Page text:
For some time, architectural modernization has been assessed through materials and technology. Steel, glass and concrete allowed buildings around the world to conform to an aspect that could place a structure anywhere in the world. In a globalized and mechanized environment, where machines make everything possible, the work of the hand and the building blocks it can create are often overlooked. But environments are different, lifestyles are varied, and different regions have different needs. Unique climates, special economic concerns, access to natural resources and energy, and complex cultural traditions determine the most optimal way of life.
By examining vernacular architecture through the perspective of culture, tradition and climate, we can see that modern technology and new materials are not always the solution. Earth and clay, and the bricks these materials become, show their importance in areas where harsh climates may require more porous and ventilated structures, or where traditional labor and skills may come from the land. community, creating jobs and circular economies. The natural materials sourced as closely as possible to the projects they serve give an identity to a building that speaks of where it comes from. It shows where it belongs and how it could possibly exist anywhere else in the same way.
Secular and religious complex Hikma
In Dandaji, a village in the arid west of Niger, Mariam Kamara of Atelier Masōmī and Yasaman Esmaili of Studio Chahar transformed an abandoned mosque into a library that shares its site with a new village mosque. They called on the expertise of traditional masons from the original mosque to renovate the old building, in return imparting knowledge to these skilled workers about adobe-enhancing additives and erosion protection techniques.
Most of the material came from within a three-mile radius of the property, and concrete was limited to structural elements such as columns and lintels. The main building material was Compressed Earth Bricks (CEB), made from lateritic earth found at the site. These CEBs resulted in a structure that requires less maintenance than adobe, but still retains similar thermal advantages. The resulting natural ventilation that emerges from the material has eliminated any need for mechanical cooling, making it a comfortable place for the community to come together and learn, even in the heat of the day.
Mexican photographer Graciela Iturbide’s studio is a three-story tessellated brick tower on a 7 x 14 m site designed by Mauricio Rocha and Gabriela Carrillo de Taller de Arquitectura in Mexico City. The repetitive and rhythmic masonry encloses a central space with open-air patios on either side, providing natural ventilation, while the uniformity of the horizontal and vertical masonry patterns is another decisive check against the Mexican sun. The light emerges and retracts in a way that keeps the interior temperatures just right, while simultaneously texturing the home with shadows.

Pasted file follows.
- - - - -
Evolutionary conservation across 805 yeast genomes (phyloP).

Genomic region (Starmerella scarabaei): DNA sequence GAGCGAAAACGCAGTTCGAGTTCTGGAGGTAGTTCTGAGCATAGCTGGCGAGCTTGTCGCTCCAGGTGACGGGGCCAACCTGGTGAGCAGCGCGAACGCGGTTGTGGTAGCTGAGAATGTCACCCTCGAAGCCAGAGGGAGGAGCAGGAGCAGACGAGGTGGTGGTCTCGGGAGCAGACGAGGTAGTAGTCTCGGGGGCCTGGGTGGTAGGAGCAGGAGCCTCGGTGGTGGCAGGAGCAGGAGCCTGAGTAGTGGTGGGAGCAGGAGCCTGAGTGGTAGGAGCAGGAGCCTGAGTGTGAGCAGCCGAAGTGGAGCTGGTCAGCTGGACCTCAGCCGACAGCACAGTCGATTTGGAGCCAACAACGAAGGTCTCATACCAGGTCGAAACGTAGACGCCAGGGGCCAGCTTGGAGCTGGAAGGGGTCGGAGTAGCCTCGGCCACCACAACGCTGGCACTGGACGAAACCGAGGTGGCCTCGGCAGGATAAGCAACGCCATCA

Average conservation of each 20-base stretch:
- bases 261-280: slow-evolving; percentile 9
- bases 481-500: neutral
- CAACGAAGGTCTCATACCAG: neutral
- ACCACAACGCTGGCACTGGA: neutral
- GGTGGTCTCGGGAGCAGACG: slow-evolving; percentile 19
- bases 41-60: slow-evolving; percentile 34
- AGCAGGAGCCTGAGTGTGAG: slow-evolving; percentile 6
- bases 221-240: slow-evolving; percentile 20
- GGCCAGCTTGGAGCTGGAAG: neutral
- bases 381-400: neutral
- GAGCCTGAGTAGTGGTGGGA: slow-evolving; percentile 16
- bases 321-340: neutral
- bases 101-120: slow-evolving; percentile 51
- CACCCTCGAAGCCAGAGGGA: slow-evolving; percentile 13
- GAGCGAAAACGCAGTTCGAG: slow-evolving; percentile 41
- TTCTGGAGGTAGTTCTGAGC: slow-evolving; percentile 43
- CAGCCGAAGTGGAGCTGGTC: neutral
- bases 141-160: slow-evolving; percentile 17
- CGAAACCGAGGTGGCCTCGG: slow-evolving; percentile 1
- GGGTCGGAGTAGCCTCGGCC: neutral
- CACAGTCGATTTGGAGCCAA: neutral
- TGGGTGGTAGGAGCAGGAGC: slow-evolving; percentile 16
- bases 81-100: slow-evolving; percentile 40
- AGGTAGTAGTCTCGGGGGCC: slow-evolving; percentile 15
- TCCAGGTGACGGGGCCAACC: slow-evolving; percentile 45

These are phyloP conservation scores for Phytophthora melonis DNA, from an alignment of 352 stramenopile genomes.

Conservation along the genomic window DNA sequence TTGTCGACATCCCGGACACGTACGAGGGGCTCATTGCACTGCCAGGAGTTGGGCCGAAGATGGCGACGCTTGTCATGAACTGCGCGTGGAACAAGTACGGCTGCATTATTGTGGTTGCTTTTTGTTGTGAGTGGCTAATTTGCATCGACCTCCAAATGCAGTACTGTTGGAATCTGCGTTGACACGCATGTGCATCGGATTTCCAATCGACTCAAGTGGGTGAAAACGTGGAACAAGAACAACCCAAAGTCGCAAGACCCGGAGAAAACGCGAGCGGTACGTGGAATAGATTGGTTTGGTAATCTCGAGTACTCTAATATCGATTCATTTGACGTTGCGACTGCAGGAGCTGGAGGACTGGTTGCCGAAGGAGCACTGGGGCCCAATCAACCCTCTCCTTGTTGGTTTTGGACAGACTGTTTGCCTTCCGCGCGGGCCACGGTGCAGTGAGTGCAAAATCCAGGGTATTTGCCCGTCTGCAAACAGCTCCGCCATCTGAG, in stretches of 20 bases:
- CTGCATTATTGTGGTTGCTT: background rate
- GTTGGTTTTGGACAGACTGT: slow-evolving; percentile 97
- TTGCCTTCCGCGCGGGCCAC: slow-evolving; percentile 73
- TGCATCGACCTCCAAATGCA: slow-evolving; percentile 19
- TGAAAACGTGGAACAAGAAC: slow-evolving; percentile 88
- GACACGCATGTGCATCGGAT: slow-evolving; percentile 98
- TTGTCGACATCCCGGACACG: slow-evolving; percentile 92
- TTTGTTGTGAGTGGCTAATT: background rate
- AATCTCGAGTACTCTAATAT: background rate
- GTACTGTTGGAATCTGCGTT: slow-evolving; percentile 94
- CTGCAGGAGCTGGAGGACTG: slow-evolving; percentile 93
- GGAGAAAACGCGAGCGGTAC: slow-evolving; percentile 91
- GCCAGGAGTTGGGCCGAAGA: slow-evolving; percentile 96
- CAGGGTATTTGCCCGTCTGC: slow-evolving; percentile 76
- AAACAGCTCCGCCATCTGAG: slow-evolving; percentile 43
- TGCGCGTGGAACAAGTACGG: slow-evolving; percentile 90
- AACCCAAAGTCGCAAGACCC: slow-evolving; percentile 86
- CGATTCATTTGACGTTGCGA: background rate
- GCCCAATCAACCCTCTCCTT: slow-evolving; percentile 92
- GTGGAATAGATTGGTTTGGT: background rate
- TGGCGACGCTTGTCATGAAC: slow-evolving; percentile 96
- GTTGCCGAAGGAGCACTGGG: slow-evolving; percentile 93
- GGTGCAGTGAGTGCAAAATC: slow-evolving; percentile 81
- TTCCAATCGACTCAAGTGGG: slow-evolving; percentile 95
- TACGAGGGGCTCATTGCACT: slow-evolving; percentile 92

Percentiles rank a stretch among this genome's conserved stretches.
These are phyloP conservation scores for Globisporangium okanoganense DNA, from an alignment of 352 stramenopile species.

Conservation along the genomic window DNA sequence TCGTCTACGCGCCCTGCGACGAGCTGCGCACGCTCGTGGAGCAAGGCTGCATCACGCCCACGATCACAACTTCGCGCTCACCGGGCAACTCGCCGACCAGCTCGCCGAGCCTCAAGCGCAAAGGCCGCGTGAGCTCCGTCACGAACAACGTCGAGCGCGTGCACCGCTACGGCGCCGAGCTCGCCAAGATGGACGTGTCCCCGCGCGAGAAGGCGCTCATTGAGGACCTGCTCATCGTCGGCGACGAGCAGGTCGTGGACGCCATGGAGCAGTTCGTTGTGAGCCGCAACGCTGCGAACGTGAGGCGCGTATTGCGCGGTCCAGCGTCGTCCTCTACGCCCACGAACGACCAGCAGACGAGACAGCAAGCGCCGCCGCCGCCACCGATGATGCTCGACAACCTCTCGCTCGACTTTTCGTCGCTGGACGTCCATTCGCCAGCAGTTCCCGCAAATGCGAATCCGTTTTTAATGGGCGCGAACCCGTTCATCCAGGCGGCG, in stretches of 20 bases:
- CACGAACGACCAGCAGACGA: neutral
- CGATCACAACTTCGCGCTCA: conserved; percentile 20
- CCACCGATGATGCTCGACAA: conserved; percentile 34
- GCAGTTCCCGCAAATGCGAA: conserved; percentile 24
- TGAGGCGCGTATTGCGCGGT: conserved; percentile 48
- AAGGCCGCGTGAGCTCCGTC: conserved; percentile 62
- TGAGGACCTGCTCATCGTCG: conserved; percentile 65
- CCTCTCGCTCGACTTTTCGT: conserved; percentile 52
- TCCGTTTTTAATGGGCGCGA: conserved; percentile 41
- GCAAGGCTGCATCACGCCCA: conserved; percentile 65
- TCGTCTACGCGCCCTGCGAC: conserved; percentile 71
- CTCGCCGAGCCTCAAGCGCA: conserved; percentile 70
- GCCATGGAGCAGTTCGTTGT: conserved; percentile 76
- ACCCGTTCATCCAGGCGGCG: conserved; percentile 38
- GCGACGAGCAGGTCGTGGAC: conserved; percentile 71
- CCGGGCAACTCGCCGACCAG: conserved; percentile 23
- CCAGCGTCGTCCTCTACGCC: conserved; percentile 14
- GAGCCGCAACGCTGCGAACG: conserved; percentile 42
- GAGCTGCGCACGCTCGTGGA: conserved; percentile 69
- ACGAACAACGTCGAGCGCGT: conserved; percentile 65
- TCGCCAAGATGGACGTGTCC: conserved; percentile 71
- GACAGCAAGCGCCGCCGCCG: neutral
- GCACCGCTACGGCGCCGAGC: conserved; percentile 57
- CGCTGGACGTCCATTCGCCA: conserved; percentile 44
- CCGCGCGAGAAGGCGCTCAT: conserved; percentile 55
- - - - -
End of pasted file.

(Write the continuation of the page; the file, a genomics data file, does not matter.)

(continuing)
Such contemporary use of traditional materials allows even the modern library to blend in with the large clay volume of the punctuated brick walls. It’s a space designed to offer a sense of silence and an experience of continuity, say the architects. “An ethereal volume which disappears with light and shadow… which ceases to be… so that the strong atmosphere – transmitted by this woman we admire – can live there and be reinforced.
Casa de Marbel
Hundreds of families, left homeless after the devastating earthquakes in Mexico in 2017, received financial support from the country’s national disaster fund to rebuild their homes. Many preferred to design and build them themselves so they could spend more on materials. Such a situation, without the help of professionals, would jeopardize the quality of their housing.
Architect Tatiana Bilbao was among the various architects who undertook a participatory design process with some residents, ensuring an adequate exchange of knowledge on technical needs and possibilities so that the results are appropriate for the communities concerned.
Casa de Marbel was one such house in the State of Mexico. The 86m2 property, surrounded by flowering trees with which the family makes wreaths to generate income, had to respect its natural environment and resources. At the same time, he had to be connected to the house next door, where relatives reside.
This was managed by the construction of three small volumes joined by platforms surrounding a central patio. The selected areas are ventilated by trellises made from compact earth bricks produced as a “machimbloque”, a cost-effective construction method in the area.
Long a house
A residence in Vietnam’s Long An province was designed by local architecture studio Tropical Space in a trapezoidal shape that integrates two floors around a central courtyard and reflective pool. IInspired by traditional Vietnamese houses, the structure includes three separate spaces and a sloping roof, and spans various functional areas that are divided by intensities of light and shadow rather than dividing walls.
Hollow clay bricks in the front yard absorb rain and reduce heat from the ground at the entrance, while interior ventilation has been maximized by dividing the roof into two sections and installing a long hallway to connect the two sides and all intermediate areas. The open design and porous patterned brick walls welcome air into the home. Climate control is further enhanced by a smart layout that takes advantage of the direction of the wind during the different seasons of the year.
This article originally appeared in TLmag34: Precious: A Geology of Being